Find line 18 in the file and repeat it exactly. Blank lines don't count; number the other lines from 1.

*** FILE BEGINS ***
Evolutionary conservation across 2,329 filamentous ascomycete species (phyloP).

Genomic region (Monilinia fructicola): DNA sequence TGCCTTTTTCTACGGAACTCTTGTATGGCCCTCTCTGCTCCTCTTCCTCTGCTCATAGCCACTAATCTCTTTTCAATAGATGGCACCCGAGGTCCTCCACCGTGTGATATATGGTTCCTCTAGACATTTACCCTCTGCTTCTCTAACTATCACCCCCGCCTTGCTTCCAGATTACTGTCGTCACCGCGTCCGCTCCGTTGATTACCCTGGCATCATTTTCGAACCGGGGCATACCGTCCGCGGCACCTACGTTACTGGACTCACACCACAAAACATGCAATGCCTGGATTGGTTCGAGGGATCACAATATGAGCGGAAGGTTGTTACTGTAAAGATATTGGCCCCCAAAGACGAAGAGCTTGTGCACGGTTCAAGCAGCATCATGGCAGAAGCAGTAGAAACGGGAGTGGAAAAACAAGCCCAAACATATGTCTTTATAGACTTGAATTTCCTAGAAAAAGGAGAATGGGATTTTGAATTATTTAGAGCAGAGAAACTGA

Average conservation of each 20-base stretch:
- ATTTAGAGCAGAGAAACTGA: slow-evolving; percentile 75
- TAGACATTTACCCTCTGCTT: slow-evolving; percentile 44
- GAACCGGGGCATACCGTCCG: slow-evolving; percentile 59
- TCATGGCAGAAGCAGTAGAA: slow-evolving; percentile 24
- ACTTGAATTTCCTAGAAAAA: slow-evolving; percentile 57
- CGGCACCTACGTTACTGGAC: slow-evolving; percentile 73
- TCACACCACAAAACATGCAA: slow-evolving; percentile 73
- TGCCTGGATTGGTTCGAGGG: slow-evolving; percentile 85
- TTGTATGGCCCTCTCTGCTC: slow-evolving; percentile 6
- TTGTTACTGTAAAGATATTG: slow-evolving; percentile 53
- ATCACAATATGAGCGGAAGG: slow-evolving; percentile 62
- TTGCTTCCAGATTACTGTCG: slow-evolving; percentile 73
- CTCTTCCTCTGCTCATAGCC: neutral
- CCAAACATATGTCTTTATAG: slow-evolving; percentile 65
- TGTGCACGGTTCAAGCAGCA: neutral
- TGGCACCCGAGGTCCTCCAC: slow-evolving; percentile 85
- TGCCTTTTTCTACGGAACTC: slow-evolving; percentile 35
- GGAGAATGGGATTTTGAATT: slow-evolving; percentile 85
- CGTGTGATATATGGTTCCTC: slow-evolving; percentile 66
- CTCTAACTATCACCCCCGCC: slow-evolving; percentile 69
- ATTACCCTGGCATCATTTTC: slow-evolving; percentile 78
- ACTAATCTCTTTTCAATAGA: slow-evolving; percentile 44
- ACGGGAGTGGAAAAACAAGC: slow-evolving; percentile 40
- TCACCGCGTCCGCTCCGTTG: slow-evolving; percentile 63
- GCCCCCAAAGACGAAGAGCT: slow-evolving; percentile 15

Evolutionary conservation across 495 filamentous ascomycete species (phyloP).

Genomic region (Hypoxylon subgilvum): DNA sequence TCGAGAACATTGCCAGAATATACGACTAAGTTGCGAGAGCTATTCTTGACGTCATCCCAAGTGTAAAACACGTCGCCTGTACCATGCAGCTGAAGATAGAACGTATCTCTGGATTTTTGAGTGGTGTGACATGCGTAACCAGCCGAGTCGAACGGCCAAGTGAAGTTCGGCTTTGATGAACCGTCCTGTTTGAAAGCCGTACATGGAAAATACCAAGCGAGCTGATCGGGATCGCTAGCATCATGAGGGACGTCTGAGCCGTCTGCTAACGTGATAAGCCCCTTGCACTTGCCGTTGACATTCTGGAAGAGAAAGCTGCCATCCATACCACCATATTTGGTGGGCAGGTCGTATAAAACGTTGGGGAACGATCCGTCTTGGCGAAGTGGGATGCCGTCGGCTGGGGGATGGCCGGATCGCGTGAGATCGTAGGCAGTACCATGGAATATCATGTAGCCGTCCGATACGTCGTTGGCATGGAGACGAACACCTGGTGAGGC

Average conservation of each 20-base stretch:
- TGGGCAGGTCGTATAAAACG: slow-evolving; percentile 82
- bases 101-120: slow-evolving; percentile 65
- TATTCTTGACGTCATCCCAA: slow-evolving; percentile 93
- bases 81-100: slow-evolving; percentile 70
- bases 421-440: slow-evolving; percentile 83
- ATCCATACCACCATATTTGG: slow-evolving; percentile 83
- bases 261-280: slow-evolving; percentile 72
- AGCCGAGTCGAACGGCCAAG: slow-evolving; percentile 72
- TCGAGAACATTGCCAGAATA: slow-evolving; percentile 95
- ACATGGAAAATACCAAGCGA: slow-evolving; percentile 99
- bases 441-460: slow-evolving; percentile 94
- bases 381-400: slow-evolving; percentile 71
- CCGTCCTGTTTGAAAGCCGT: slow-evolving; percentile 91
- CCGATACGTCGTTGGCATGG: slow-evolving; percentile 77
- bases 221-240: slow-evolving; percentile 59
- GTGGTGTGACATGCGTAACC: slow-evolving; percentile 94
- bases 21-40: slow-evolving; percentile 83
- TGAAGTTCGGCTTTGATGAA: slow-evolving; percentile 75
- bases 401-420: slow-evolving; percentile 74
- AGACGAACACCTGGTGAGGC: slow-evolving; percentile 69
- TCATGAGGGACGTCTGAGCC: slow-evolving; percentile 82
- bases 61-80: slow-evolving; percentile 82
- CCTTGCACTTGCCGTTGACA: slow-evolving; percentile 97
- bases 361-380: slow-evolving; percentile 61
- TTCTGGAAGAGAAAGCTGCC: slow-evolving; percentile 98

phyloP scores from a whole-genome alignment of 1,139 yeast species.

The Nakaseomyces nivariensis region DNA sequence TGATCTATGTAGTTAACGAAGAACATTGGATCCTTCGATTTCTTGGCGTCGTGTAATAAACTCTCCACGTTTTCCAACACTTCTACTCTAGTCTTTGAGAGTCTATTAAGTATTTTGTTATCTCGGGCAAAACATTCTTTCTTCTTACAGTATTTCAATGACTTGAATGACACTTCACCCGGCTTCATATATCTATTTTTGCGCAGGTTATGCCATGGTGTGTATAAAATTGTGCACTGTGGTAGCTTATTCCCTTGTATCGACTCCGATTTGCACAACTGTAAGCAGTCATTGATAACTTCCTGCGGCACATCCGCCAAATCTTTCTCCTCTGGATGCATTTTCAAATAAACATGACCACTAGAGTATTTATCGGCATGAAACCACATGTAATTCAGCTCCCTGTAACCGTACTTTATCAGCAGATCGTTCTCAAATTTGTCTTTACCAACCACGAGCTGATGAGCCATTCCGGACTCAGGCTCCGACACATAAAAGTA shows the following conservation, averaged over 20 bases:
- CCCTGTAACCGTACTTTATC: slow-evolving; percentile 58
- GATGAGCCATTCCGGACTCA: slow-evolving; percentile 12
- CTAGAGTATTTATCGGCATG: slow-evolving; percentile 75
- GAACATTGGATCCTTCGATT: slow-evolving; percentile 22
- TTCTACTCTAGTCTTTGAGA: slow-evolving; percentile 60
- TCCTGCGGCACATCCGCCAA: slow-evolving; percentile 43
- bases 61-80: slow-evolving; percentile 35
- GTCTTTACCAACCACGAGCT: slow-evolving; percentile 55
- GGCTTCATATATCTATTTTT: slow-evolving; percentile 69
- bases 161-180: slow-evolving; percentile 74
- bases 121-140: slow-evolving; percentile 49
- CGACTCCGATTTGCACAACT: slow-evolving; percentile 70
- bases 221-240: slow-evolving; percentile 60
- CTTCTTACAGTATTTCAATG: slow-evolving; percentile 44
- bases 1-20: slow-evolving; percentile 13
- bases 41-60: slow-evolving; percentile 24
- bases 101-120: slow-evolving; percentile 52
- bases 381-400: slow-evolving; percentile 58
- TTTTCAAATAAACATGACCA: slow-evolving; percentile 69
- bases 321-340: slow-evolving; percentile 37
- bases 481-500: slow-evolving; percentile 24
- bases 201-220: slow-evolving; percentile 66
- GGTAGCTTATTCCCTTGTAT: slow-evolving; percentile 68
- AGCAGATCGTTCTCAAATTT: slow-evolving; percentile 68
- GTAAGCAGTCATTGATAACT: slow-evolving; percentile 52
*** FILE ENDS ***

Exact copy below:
- TGTGCACGGTTCAAGCAGCA: neutral